Great question! This is something that left Charles Darwin scratching his head.
Some fishes, like the torpedo ray and stargazer are only produce strong discharges, and the function is apparently to defend or kill potential prey. At his time, Darwin knew of these strongly electric fish, as well as the electric eel. But he was very bright and realized that there were all sorts of fishes that also had organs that resembled the organs of the strongly electric fish, but did not apparently produce electricity.
Nearly 100 years later, at the beginnings of modern neurophysiology, amplifier technology were common in the laboratory, and a bright fellow by the name of Hans Lissmann provided the first recording of Gymnarchus niloticus, a weakly electric fish. He provided the first clues into the solutions for this problem—fishes likely evolved (in the majority of cases) weakly electric discharges first.
- Click to listen to the amplified electric signals of the aba fish Gymnarchus niloticus (MP3 recorded by Jason Gallant; file hosted by National Public Radio)
Lissmann and others went on to demonstrate with clever experiments that the fishes used this ability for communication and navigation in their environments. Scientists now think (though there is little evidence to suggest it) that electric discharging abilities probably evolved from sound producing organs, and electroreception may have evolved second. In the electric eel, the 600 Volt killer pulse probably evolved following this.
Our lab’s research has been asking the question of “how” these fishes build their electric organs. In all cases, electric organs start out as humble skeletal muscle precursors, and then through additional (and unknown) developmental steps, become electric organs. So, we asked the question, “are all types of electric organs different from muscle in the same ways?”
As it turns out, there seems to be a set of 30 or so normally muscle related genes that are always expressed in the same fashion in every electric organ we’ve looked at to date. This suggests that there may be only one way to build a functioning electric organ from muscle, and that six groups have come up with this solution by natural selection independently. This may seem difficult to believe, but many researches have shown that convergent molecular evolution occurs readily in nature, though we are among the first groups to provide this evidence for such a complex organ.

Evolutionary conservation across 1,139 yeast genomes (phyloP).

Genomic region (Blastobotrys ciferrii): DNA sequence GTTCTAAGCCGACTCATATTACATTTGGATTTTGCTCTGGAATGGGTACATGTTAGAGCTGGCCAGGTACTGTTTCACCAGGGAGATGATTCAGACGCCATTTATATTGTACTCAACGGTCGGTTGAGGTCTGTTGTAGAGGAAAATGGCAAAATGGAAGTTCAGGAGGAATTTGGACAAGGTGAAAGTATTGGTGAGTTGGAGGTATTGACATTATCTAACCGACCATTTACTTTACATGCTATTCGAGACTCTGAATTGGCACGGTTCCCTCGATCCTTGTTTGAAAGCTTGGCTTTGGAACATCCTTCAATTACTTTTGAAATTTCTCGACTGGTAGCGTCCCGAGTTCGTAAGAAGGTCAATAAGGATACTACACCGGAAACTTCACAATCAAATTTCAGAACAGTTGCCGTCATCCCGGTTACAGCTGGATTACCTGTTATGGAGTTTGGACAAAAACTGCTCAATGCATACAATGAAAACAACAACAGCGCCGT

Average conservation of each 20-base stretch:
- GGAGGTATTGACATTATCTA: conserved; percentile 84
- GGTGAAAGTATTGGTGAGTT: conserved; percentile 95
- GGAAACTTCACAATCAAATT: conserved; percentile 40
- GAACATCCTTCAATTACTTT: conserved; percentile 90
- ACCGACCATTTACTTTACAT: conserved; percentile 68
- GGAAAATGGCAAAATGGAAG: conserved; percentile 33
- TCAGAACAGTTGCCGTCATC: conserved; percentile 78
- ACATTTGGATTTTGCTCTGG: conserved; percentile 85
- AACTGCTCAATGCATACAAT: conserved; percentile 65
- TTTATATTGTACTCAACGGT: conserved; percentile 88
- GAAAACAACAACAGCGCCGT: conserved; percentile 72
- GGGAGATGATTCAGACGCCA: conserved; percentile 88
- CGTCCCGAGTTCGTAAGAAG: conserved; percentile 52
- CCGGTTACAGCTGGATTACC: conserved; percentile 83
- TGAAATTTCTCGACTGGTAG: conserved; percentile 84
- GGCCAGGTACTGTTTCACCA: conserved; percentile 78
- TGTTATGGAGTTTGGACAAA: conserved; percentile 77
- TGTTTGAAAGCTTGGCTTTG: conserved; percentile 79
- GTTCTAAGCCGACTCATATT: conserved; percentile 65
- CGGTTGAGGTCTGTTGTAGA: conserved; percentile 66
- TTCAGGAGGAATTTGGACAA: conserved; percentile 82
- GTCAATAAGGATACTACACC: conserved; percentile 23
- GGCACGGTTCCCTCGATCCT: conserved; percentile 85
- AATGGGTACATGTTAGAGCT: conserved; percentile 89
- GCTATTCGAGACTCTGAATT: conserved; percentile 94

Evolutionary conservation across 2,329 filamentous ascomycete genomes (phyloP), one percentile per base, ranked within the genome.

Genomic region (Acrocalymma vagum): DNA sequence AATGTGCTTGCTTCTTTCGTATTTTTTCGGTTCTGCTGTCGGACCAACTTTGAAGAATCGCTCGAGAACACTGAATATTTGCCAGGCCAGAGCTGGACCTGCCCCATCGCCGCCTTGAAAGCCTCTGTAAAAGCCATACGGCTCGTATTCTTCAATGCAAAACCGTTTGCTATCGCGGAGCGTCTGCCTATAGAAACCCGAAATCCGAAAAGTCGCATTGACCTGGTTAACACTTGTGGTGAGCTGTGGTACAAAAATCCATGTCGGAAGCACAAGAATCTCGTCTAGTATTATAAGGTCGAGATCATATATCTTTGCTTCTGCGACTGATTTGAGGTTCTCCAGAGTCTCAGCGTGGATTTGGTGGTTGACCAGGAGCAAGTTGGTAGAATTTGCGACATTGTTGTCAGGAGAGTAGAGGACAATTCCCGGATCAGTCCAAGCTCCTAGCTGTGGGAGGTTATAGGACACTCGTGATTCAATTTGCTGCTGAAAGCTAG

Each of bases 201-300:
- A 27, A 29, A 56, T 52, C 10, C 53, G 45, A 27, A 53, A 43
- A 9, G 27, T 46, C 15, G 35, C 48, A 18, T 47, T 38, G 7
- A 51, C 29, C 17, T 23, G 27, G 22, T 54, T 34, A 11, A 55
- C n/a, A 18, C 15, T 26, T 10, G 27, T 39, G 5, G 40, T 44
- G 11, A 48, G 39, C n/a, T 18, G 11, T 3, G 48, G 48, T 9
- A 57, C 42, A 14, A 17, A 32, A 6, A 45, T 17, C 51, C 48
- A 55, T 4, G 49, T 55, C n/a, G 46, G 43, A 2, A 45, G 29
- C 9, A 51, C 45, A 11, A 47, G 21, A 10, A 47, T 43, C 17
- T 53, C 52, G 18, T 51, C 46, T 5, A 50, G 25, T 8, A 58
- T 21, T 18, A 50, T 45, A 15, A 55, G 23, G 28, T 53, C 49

You are also studying how electric signals in elephantfish can change as they evolve into different species. How do these species come to “speak” different signals?
This is also a great question—the short answer is we don’t know, but we’re working on it. Many groups of species, like the Paramormryops electric fish from Africa, the birds of paradise, Hawaiian crickets and Drosophilla flies, have evolved species at astonishing rates.
In almost all cases, they are accompanied by corresponding diversity in communication signals. Because we define a species in biology as populations that can interbreed and produce fertile, viable offspring, the speciation process is very much related to mating behavior.
Since communication signals are almost always utilized in facilitating mating, scientists have often wondered whether rapid evolution of communication signals might be sufficient to drive the speciation process itself. Elephantfishes in the genus Paramormyrops seem to be excellent candidates for such a process, though we are in the early stages of figuring this out. We have identified the major transitions of signal variation across populations of fishes, and the morphological and physiological changes that happen in the electric organ underlying these variations. We’re now trying to figure out what the genetic basis of these changes are.
At some point we experience an encounter with nature that hits us to the core. Was there a memorable experience in your life that helped steer your interests toward fish biology, and electric fishes in particular?
Sometime between first and fourth grade my fate was sealed. I’ve always kept fish and have been fascinated by them—but when I was in fourth grade, Jurassic Park came out, and I was astonished by this chemical called DNA which seemed like one of the most powerful chemicals on the planet.
After several amazing science teachers, I made it to college, and all it took was a very enthusiastic faculty member, who taught my first course in animal communication, to introduce me to electric fish, and the questions have basically ruled my life ever sense!
Thank you for your time, Jason!
FishBase Page: http://www.fishbase.org/summary/5208
Gallant, JR, LL Traeger, JD Volkening, H Moffett, PH Chen, CD Novina, GN Phillips, R Anand, GB Wells, M Pinch, R Güth, GA Unguez, JS Albert, HH Zakon, MP Samanta, MR Sussman. 2014. Genomic basis for the convergent evolution of electric organs. Science 344(6191): 1522-1525. doi: 10.1126/science.1254432
Gallant, J, M Arnegard, J Sullivan, CD Hopkins. 2011. Patterns of geographic signal variation and its morphological correlates in a mormyrid electric fish provide insights into evolution of electrogenic signal diversity. Journal of Comparative Physiology A 197(8):799-817. doi: 10.1007/s00359-011-0643-8
A Note: This post is the 42nd installment of a more than 32,000-part series, “Better Know a Fish”, and it is also being published on the final day of the U.S. television program “The Colbert Report”, which inspired this website’s name with its “Better Know a District” segments. Fans of the show will know that Stephen Colbert has done much to feature science and scientists on his program, so to that and to his great milestone, I tip my hat to Stephen—and his very hungry fish.
— Ben Young Landis